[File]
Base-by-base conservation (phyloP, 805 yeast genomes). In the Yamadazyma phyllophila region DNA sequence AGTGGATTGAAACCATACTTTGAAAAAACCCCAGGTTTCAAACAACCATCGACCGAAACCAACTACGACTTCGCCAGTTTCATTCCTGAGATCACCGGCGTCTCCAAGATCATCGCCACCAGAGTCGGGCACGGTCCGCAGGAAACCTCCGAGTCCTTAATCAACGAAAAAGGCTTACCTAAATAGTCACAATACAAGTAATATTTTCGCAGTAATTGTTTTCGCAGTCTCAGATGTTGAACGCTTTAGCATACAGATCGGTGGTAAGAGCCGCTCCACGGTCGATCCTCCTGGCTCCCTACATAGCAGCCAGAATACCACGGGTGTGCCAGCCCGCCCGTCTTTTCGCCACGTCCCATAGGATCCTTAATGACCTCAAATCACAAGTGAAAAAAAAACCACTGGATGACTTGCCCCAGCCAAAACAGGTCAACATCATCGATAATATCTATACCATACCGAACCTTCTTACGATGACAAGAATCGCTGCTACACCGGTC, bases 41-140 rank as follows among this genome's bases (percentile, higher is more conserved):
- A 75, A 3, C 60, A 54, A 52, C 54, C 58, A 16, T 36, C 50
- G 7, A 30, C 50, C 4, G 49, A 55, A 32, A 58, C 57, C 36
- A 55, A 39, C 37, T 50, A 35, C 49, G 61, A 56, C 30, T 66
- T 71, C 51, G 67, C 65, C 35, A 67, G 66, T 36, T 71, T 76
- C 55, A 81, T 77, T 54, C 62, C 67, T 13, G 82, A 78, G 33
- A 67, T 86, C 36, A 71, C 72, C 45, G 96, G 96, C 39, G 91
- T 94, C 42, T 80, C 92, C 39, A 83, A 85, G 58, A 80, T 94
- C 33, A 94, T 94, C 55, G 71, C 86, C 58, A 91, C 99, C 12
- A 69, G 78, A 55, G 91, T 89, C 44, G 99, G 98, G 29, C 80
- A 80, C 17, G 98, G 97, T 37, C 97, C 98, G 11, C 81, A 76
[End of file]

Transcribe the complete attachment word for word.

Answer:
Base-by-base conservation (phyloP, 805 yeast genomes). In the Yamadazyma phyllophila region DNA sequence AGTGGATTGAAACCATACTTTGAAAAAACCCCAGGTTTCAAACAACCATCGACCGAAACCAACTACGACTTCGCCAGTTTCATTCCTGAGATCACCGGCGTCTCCAAGATCATCGCCACCAGAGTCGGGCACGGTCCGCAGGAAACCTCCGAGTCCTTAATCAACGAAAAAGGCTTACCTAAATAGTCACAATACAAGTAATATTTTCGCAGTAATTGTTTTCGCAGTCTCAGATGTTGAACGCTTTAGCATACAGATCGGTGGTAAGAGCCGCTCCACGGTCGATCCTCCTGGCTCCCTACATAGCAGCCAGAATACCACGGGTGTGCCAGCCCGCCCGTCTTTTCGCCACGTCCCATAGGATCCTTAATGACCTCAAATCACAAGTGAAAAAAAAACCACTGGATGACTTGCCCCAGCCAAAACAGGTCAACATCATCGATAATATCTATACCATACCGAACCTTCTTACGATGACAAGAATCGCTGCTACACCGGTC, bases 41-140 rank as follows among this genome's bases (percentile, higher is more conserved):
- A 75, A 3, C 60, A 54, A 52, C 54, C 58, A 16, T 36, C 50
- G 7, A 30, C 50, C 4, G 49, A 55, A 32, A 58, C 57, C 36
- A 55, A 39, C 37, T 50, A 35, C 49, G 61, A 56, C 30, T 66
- T 71, C 51, G 67, C 65, C 35, A 67, G 66, T 36, T 71, T 76
- C 55, A 81, T 77, T 54, C 62, C 67, T 13, G 82, A 78, G 33
- A 67, T 86, C 36, A 71, C 72, C 45, G 96, G 96, C 39, G 91
- T 94, C 42, T 80, C 92, C 39, A 83, A 85, G 58, A 80, T 94
- C 33, A 94, T 94, C 55, G 71, C 86, C 58, A 91, C 99, C 12
- A 69, G 78, A 55, G 91, T 89, C 44, G 99, G 98, G 29, C 80
- A 80, C 17, G 98, G 97, T 37, C 97, C 98, G 11, C 81, A 76